Finland is to amend legislation to rein in forest acquisitions by foreign investors. Finland’s Minister of Agriculture and Forestry Jari Leppä revealed that the amendment is to be adopted at the beginning of next year. Source: Helsinki Times
“We decided during the session to limit the possibilities of forest funds to utilise the deduction,” he said, adding that the decision plugs a loophole in the income tax scheme that had been exploited by at least some forest funds.
The need for the amendment arises from concerns about domestic forests ending up in the ownership of faceless and profit-focused foreign investors, summarised Mikko Tiirola, the chairperson of the Central Union of Agricultural Producers and Forest Owners (MTK).
“Activity in the market has been absolutely wild in recent years, with also a number of foreign players in the mix,” he said.
Funds and institutional investors have utilised their resources and various tax benefits to hoard up to a half of forest areas entering the market in recent years, according to MTK.
In Kainuu and North Karelia, as large a share as 80% of the areas sold have been acquired by forest funds and investors.
“Funds have discovered a loophole in the legislation. Some funds have acquired forest areas to the ownership of jointly owned forests they have set up,” said Tiirola.
Lawmakers, he gauged, introduced the deduction primarily for individuals, estates and jointly owned forests:
“It definitely wasn’t intended for companies or funds.”
The instrument enables forest owners to deduct 60% of forest procurement costs from revenue from forestry activities.
Tiirola reminded that the holdings of a forest fund can be transferred to foreign ownership in a single transaction, as evidenced by the recent sales of two funds: Taaleri has sold 14,000 hectares of forest to France and United Bankers over 18,000 hectares to Germany. The issue, he explained, is that because funds seek to maximise their return on investment, an increase in their holdings may not promote the biodiversity of forests, for example.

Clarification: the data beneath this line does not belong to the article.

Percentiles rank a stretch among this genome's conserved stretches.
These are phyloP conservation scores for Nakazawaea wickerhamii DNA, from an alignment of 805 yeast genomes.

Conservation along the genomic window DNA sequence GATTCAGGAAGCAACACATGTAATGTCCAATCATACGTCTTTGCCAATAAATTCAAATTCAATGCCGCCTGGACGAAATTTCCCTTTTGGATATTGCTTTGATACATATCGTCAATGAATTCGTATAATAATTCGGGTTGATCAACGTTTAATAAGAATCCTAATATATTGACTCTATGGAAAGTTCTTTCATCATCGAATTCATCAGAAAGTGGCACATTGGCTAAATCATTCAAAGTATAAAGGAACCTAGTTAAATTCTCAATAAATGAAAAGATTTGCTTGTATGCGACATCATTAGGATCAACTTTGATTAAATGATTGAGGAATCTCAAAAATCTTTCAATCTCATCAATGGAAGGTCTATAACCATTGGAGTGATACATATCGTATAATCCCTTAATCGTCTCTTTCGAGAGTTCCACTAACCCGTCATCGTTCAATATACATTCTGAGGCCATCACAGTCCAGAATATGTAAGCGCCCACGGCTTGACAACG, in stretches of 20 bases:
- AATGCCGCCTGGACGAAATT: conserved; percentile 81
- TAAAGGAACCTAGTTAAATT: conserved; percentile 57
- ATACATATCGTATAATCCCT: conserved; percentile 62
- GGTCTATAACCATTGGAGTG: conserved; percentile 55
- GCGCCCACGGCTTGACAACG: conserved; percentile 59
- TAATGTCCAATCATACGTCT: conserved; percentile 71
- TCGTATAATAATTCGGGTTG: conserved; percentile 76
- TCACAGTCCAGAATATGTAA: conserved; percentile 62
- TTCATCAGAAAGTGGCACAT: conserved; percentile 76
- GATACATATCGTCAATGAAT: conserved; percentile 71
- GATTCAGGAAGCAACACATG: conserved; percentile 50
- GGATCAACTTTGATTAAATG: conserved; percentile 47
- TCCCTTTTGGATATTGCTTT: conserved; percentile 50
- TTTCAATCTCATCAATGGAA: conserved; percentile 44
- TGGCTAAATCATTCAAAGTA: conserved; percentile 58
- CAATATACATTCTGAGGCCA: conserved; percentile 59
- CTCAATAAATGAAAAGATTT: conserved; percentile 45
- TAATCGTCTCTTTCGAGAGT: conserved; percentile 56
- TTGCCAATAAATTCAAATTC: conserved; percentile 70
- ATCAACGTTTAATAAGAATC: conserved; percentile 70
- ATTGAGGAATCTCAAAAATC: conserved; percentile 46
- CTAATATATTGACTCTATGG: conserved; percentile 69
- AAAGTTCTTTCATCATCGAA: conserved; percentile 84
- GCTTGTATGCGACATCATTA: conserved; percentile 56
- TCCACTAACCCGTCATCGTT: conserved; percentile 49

The problems associated with the facelessness and short-term interests of owners, in turn, have already been witnessed in the domain of electricity grids, he added.
Leppä viewed that the legislative amendment will rein in the phenomenon at least to some extent.
“This is the first step in this direction. We’ll weigh up additional measures if necessary,” he commented.
He also estimated that the amendment alone will not solve the issues, stating that the government should begin devising a broader reform of forestry taxes to harmonise the tax treatment of funds and private owners.
“We’d be far along if the tax percentage was the same for everyone,” he said.
Aleksi Teivainen of the Finnish Forest Industries cautioned against overstating the concerns. Director Karoliina Niemi reminded that funds are typically a well-functioning form of ownership, as their pursuit of operational efficiency ensures forests are well managed. She also estimated that forest funds have only taken advantage of the tax deduction to a limited extent.
“The most important thing is that forests are managed actively, responsibly and patiently, and that lumber trade is working,” she outlined, calling attention to the importance of securing raw material for the forest industry.
The motives of the buyers can also vary, according to Tiirola.